Sinclair Family

Here are a group of pics that reflect the family of Nellie Sinclair. She lived  at 431 Greenfield street. I have a few of the names but I am sorry I lost the note that came with them that I got a few years ago. She was a good friend of my Great Grand Mother and I have fond memories of visits to her home and her oatmeal cookies.A story that my Great Grand mother told was that "Nellie was engaged to marry a Foreign Driller and a week before the wedding he cut his leg on a fence and died of blood poisoning. She never dated or looked at another man".

It is with only a trace of presumption on our part, since we once owned the home, that we consider 431 Greenfield Street to be one of the Petrolia houses that truly reflect our Victorian heritage. The home owes its existence to one of our town's well-known citizens of the 1800s - John Sinclair.
Sinclair was born in Peel County in 1833, the son of John and Jane (Currie) Sinclair, natives of Scotland that immigrated to Ontario in 1832. John (Jr.) began his business career in Peel County as a contractor who built both houses and bridges. Upon his arrival in Petrolia in 1866, he continued in the contracting trade until 1879, the same year in which he married and built his home on Greenfield Street.
According to the publication County of Lambton - Commemorative Biographical Record (1906), "Few men in this section have been more prominently identified with fraternal life." Sinclair was a high-ranking Mason, an executive in the Odd Fellows, and a grand patriarch of the I.O.O.F. of Ontario. As well, he belonged to the Royal Arcanum, the W.O.W. and St. Andrew's Society. Never can it be said that John Sinclair was an idle man.
In addition to his fraternal work, Sinclair was, to all intents and purposes, one of Petrolia's earliest "jack-of- all-trades". While still in the contracting business, John was appointed bailiff of the 8th Division Court of Lambton County (1876). He served as an agent for several steamship companies and in 1880 embarked on a career as an agent in the petroleum industry. His first venture saw ten Petrolia drillers sent to Italy to forage for oil there. Sinclair negotiated many other assignments that involved sending skilled oil men to all corners of the globe - not an insignificant feat in the days when communication methods were rudimentary compared to those of today.
Sinclair also busied himself in the field of auctioneering - a business that sustained his interest until well into this century. At some juncture, he also dabbled in the sale of marble for tombstones.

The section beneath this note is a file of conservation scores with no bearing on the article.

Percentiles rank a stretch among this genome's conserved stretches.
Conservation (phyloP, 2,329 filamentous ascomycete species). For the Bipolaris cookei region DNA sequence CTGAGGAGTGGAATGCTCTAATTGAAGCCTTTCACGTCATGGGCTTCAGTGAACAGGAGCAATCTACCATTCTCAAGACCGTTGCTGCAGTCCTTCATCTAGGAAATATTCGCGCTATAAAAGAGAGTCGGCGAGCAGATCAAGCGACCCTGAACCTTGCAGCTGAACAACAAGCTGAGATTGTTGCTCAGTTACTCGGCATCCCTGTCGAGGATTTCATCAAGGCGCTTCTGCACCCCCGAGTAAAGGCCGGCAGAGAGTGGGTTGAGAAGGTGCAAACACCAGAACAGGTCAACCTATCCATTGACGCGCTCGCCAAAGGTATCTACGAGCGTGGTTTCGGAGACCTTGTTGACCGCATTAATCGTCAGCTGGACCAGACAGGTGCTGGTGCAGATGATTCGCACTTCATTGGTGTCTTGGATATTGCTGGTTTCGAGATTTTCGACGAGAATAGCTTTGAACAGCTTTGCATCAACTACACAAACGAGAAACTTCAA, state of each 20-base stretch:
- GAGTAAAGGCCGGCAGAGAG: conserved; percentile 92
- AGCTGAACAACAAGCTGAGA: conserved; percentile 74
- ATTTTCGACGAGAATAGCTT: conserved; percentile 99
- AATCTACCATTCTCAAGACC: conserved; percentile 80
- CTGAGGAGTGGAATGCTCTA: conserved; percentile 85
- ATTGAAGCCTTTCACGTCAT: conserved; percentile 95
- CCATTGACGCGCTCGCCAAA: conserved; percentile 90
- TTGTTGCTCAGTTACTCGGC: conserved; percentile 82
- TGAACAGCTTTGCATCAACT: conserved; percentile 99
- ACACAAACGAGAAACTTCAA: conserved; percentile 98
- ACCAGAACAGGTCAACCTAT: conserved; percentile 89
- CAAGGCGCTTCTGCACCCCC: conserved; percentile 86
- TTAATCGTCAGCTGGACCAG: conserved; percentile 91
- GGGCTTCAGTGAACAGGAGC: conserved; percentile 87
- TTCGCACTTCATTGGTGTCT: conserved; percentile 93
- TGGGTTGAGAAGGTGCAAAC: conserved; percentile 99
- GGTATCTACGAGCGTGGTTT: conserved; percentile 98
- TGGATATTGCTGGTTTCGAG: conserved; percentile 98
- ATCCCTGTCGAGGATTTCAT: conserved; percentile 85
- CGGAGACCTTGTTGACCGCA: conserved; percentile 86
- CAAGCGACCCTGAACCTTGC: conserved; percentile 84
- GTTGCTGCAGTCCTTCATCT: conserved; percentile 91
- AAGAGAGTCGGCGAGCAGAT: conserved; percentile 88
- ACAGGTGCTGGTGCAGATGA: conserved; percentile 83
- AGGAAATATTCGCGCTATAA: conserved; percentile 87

John married Lizzie O'Neil of London, Ontario in 1879. Their only off-spring, Nellie Jane resided in the family home until she died in 1969. (John, Lizzie and Nellie are all buried in the family plot in Hillsdale Cemetery.) With Nellie's passing, the Sinclair family ceased to exist locally but reminders of their life here live on. The family Bible and Lizzie's funeral notice remain a part of the home on Greenfield (now owned by Mr. and Mrs. D. Cornwall). Pieces of needlework done by Nellie are in the possession of Petrolia residents and samples of marble with Sinclair's initials on them are strewn throughout the gardens of the house.
One of those pieces of marble recently gave a proprietor of the house a moment of queasiness. The Reid family (owners in the 1980s) were relaxing over breakfast the morning after having moved into the home. While surveying the newly-acquired gardens, Dell Reid spotted a larger piece of engraved marble and, for a brief instant, feared someone was buried on their property. That was, of course, not the case but the home, itself, with its Victorian Gothic architecture and the Sinclair artifacts scattered throughout the town.
from the Dennis files

Nellie's home on 431 Greenfield  street ca.2000


Nellie Sinclair ca.1880s

John Sinclair and Nellie right                                    


Nellie ca1890ss on the left and ca.1960s on the right. 

John Sinclair and Nellie

An interesting group of cards that were with the Sinclair pics

Nellie's Father John Sinclair with one of the family oil wells?

Sinclair oil well?

John Sinclair

Mrs McKellar, Bert Rogers and Catherine McKellar Rogers Nellie's cousin                             

The caption on the back of the pic says 'an Aunt ,Mrs Pollard' who visited in this car ca.1910s'